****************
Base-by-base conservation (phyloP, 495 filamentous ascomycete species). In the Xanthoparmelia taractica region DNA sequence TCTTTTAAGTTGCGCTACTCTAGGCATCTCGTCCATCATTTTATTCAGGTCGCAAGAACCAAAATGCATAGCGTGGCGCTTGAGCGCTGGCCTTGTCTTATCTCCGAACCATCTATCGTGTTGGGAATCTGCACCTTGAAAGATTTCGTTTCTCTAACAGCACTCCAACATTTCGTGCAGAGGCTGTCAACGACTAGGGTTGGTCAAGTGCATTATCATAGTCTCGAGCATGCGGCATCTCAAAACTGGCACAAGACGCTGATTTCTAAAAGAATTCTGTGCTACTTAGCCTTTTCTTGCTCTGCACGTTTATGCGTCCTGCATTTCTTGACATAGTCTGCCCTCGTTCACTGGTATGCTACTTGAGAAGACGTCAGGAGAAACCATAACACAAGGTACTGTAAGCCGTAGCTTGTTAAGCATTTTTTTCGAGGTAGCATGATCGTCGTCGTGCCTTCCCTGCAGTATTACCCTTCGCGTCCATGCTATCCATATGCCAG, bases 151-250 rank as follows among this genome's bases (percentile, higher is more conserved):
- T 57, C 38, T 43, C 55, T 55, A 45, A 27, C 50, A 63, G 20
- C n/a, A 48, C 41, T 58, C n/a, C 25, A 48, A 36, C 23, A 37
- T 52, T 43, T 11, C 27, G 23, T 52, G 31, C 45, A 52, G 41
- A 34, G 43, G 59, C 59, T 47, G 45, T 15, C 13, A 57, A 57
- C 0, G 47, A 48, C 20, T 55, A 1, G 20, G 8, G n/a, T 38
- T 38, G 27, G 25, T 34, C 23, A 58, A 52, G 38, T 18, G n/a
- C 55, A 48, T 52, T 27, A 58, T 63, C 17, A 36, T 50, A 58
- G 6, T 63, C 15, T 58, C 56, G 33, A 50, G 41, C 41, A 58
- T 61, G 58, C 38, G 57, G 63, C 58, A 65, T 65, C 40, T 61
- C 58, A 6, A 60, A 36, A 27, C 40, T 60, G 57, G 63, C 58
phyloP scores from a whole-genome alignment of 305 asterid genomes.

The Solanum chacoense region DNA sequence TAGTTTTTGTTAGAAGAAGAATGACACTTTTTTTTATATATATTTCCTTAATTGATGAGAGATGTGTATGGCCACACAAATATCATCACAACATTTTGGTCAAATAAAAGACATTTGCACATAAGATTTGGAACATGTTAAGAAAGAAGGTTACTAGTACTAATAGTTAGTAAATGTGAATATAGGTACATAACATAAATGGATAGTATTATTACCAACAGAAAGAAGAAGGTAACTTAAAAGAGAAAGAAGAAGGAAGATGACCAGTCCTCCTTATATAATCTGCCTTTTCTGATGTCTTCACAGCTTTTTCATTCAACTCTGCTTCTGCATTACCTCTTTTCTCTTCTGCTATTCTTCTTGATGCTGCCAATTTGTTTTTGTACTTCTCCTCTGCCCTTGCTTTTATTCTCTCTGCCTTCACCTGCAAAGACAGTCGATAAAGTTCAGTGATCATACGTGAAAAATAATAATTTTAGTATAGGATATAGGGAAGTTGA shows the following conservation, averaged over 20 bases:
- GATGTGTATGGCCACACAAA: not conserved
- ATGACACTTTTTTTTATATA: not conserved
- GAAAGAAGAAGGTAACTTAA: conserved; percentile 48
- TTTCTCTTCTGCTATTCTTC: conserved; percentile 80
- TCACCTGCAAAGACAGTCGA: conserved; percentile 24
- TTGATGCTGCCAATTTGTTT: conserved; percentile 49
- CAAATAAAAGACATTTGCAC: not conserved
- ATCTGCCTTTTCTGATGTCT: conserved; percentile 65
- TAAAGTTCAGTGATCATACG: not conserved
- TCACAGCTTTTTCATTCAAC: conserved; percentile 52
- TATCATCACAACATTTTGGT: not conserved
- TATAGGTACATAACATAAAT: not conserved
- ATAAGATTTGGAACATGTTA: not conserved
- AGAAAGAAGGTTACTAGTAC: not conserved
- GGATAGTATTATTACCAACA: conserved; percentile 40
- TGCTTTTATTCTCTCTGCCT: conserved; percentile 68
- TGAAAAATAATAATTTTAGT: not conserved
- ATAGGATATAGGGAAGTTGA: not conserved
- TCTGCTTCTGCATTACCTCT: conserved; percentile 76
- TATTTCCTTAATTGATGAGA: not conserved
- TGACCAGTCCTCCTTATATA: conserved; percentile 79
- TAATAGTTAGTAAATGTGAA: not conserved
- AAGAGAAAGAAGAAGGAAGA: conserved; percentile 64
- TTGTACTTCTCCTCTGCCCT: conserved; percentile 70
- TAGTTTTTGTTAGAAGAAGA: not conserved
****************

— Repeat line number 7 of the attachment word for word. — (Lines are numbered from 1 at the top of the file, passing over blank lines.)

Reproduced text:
- T 38, G 27, G 25, T 34, C 23, A 58, A 52, G 38, T 18, G n/a